2006 ~ Anglican-Roman Catholic news & opinion
The Archbishop of Canterbury, Dr Rowan Williams has set out his thinking on the future of the Anglican Communion in the wake of the deliberations in the United States on the Windsor Report and the Anglican Communion at the 75th General Convention of The Episcopal Church (USA). ‘The Challenge and Hope of Being an Anglican Today, A Reflection for the Bishops, Clergy and Faithful of the Anglican Communion’, has been sent to Primates with a covering letter, published more widely and made available as audio on the internet. In it, Dr Williams says that the strength of the Anglican tradition has been in maintaining a balance between the absolute priority of the Bible, a catholic loyalty to the sacraments and a habit of cultural sensitivity and intellectual flexibility.
As I write, conversations are taking place in Rome on the future of Anglican-Roman Catholic dialogue. Whatever structures are set in place, it is certain that the dialogue will continue.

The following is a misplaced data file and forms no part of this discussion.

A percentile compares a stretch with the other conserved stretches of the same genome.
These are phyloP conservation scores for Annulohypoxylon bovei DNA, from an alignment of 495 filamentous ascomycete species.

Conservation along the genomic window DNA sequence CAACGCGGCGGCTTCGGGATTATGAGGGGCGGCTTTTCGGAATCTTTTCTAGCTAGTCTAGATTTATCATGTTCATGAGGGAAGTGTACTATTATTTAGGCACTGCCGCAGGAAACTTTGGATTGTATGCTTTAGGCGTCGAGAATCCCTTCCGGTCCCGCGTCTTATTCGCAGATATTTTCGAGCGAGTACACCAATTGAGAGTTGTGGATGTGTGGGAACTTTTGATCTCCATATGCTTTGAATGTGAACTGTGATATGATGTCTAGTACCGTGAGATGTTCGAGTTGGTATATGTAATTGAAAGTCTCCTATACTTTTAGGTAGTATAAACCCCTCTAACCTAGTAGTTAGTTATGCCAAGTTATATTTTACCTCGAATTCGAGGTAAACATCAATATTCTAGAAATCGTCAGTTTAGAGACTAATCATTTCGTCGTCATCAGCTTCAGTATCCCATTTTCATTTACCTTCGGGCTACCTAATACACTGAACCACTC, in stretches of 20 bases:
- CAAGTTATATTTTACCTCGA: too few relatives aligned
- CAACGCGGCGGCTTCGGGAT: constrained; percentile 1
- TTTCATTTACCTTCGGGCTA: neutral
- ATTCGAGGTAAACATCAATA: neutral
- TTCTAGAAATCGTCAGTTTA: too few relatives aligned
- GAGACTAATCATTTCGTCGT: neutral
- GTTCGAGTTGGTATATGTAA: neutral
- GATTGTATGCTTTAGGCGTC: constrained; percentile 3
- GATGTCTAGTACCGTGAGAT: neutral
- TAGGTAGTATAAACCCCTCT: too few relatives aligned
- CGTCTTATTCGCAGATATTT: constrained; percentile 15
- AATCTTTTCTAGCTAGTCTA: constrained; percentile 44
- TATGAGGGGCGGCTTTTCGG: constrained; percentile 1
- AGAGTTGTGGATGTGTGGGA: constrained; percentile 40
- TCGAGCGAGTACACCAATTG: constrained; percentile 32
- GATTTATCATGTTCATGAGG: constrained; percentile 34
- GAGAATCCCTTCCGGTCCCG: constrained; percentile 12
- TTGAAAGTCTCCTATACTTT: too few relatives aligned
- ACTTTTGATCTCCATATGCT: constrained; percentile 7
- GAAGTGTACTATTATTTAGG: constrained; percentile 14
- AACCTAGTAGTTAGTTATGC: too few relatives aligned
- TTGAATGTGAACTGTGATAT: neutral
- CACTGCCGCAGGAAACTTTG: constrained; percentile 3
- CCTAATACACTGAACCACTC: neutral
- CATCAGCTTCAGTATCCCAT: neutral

It is sometimes easy to forget how much has been achieved. The agreement of the first Anglican-Roman Catholic International Commission on the Eucharist and on the Ministry is of such depth and quality that in the judgement of the Vatican no further study would seem to be required at this stage, while the 1988 Lambeth Conference confirmed that the agreement is consonant in substance with the faith of Anglicans. Such agreement should reassure Roman Catholics that the teaching of the Second Vatican Council, in the decree on ecumenism, that the Anglican Communion has a special place because of its retention of elements of Catholic faith and ecclesiastical structure, remains valid.